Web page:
Dr. Oshinsky's Pulitzer Prize-winning book is a study of a 1950s polio epidemic. We now know a lot more about polio than we ever did before. You're too young to remember the polio epidemic. In fact your moms and dads may be too young.
How old was your mother in 1952? Some of your parents could have died in the polio epidemic. You couldn't be here. And polio was particularly insidious, because no one knew what caused it. No one knew. It was insidious. It was stealthful, just like the communists, and it was as fatal.
So we began to emphasize loyalty and patriotism. Everyone had to sign loyalty oaths. When I went to North Texas in 1960 I had to pledge that I was not a communist. That was okay with me though, because in the 1950s once a quarter after Sunday school in church on Sunday I and some of my friends would go have dinner at Johnny Johnson's house.
We chose Johnny Johnson's house, because his house was on the top of the largest hill in southern Young County. The highest hill in northern Young County was the one that had that church on it that I went into. But we chose his house because we had been deputized as part of the civilian air patrol.
These are little kids. Little Baptist boys in Loving, Texas, wrote away for kits. We had these little cheap binoculars, and we had descriptions of Soviet planes. And after we had lunch we had a nap, and then we would then go outside, and we would scan the horizons for Soviet bombers. How dumb does that sound?
I was ready to sign a loyalty oath when I went to North Texas in 1960. I knew about this world. In the cold war we add to the Pledge of Allegiance a new phrase. You know what it is. "Under God" in the Pledge of Allegiance.
We put in "God We Trust" on our coins. That had already been on some of the money since the Civil War. But we put it on the coins now. The president of the United States at the time, whose name was Dwight David Eisenhower, had a very famous quote.
Our government makes no sense unless it is founded in a deeply felt religious faith. And I don't care what it is. Now, is that idiotic or not? Well, no, it isn't actually, because the emphasis here is on believing.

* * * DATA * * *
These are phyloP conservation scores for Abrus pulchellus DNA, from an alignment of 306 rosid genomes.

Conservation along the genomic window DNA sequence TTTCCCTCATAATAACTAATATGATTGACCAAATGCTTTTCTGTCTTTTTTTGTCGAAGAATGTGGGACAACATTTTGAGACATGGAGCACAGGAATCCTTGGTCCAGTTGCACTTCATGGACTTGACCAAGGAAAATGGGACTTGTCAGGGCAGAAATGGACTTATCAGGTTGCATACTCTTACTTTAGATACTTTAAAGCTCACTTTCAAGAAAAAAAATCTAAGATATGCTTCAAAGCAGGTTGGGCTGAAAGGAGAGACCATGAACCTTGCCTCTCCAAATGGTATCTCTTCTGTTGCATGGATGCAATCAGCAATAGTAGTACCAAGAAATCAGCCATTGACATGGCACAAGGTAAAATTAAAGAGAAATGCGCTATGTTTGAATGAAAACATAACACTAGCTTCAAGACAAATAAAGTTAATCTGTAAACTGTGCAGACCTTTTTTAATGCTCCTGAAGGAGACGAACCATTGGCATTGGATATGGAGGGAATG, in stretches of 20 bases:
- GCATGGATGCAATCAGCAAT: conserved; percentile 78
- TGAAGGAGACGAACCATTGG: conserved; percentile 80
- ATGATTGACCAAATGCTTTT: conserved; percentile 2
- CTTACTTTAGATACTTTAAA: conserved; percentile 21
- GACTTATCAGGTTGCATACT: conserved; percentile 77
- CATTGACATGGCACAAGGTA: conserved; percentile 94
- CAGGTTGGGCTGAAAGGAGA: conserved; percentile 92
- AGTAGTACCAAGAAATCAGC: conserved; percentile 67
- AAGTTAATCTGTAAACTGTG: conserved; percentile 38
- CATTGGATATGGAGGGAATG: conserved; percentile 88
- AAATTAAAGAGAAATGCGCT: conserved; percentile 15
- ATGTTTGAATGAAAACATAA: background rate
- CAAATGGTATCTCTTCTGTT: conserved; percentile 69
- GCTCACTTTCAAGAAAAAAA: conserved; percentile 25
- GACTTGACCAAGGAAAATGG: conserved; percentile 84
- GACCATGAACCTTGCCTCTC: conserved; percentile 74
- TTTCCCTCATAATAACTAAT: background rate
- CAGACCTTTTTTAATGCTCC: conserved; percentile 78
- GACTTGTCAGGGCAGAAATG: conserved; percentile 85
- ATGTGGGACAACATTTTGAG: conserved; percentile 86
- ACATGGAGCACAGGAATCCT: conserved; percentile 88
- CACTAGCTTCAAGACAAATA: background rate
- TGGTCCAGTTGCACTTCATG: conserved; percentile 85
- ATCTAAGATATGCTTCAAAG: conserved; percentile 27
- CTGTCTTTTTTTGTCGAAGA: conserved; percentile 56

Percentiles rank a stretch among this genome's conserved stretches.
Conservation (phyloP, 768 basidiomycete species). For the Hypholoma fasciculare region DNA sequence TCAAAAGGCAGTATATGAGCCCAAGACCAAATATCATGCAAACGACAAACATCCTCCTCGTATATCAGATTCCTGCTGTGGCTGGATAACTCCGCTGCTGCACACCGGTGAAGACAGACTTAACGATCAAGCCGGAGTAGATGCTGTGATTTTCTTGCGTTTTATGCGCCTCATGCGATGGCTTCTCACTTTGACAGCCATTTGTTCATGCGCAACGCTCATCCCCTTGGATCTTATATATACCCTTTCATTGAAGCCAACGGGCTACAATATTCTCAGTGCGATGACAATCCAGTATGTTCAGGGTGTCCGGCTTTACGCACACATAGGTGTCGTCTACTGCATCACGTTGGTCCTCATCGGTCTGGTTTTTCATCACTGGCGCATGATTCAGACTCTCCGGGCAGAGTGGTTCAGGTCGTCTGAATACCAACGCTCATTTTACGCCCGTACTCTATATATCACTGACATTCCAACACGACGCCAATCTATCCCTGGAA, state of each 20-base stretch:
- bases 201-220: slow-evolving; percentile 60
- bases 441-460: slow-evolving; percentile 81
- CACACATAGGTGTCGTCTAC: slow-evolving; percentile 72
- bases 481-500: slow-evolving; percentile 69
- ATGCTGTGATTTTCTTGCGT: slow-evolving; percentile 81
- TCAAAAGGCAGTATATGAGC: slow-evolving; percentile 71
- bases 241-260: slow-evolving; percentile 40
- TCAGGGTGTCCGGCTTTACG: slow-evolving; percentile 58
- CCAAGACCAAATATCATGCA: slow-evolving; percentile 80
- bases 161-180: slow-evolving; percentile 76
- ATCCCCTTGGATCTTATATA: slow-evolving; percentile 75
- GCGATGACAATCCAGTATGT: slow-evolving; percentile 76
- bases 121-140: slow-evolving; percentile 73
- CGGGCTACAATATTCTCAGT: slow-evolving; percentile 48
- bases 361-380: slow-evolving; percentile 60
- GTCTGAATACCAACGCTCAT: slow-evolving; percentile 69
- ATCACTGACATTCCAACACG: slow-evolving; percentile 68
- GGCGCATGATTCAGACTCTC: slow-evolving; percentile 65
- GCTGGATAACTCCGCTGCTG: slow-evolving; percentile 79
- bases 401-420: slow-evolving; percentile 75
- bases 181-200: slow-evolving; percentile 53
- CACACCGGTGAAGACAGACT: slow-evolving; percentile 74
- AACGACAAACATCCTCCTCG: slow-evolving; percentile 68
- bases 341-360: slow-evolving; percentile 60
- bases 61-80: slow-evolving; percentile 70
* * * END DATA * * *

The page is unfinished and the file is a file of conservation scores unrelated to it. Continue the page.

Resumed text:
In fact what do you have to believe in? Well, really in the final analysis you have to believe in belief. You have to believe in something. It's about the importance of believing in belief. And there was a song written at the time.
This is a song about believing in belief. Folks, this is so simple. You don't really need the words. I'm getting compulsive about this. "I believe for every drop of rain that falls a flower grows. I believe that somewhere in the darkness light a candle glows. I believe for everyone who goes astray someone will come to show the way. I believe."
Is that profound theology? "I believe above the storm the smallest prayer will still be heard. I believe that someone in the great somewhere hears every word." That's as close as it comes to God, by the way. "Every time I hear a newborn baby cry or touch a leaf or see the sky, then I know why I believe." And here is Frankie Lane singing.
(Music was played.)
DR. MILLER: The age of conformity was based upon a set of beliefs in something called the American Way of Life or Americanism. Let me suggest to you, young people, that that whole trope is distinctly American. I cannot imagine someone saying the French Way of Life in that way, capitalized, or Frenchism.
Now, there may be something parallel to it. It's not quite the same thing.
DR. MILLER: Copycats. Who had a dream first? We had a dream first. Get your own trope. The American Way of Life, Americanism. Folks, what are the components? Play with me. Wake up and play with me.
DR. MILLER: Okay. But apple pie is a signal, is a sign. What's it really about? Home, domesticity. And who's in the home?
DR. MILLER: Women, thank you very much. Sit down. Get in the kitchen. What else?
DR. MILLER: Men being men. Self-made. What else?
DR. MILLER: Land, all of it. It's all ours, right? Manifest destiny? What else?
DR. MILLER: Aha. Self-made man. Folks, we're forgetting the most important ones. The basis of this way of life is democracy. Come on, get real. Aren't you all Americans? What else? Come on.
DR. MILLER: Yes. Capitalism. What else?
DR. MILLER: Well, you wouldn't say that yet. We'll get there. What else? We've already talked about gender. Can we also say heterosexuality? Folks, it's actually very important in this period. First time it actually becomes an issue.
We'll talk about it in just a second, heterosexuality. The American way of life. And you must be made to conform to that. Folks, they get pretty strict about making you to conform. For instance movie directors who don't conform, what do they do?
DR. MILLER: They get blacklisted. This gets very serious. Now, what have we said about our man in these beliefs? Nothing. Notice that none of these has to do with Jesus. The age of conformity is also called the age of anxieties.
The Great Book called it the aspirin age. There were fears everywhere, of communists. I've already told you about I and Johnny Johnson and our friends looking for Soviet aircraft. In the late '50s we came up with a defense against those bombs.
It was in your backyard. What was it called? A bomb shelter. In 1959 just when I went up to college the first bomb shelter in ground was built. It was built just down the street by Mr. Crouch. Mr. Crouch was a rich guy, owned the grocery store.
And every Wednesday and every Sunday he sat right next to me in the choir. I could hardly stand it, but he sat next to me in the choir and tried to sing. So when I found out that Mr. Crouch was going to have a bomb shelter, I went to him and said, Mr. Crouch, can I and my momma come to your bomb shelter if the Soviets come?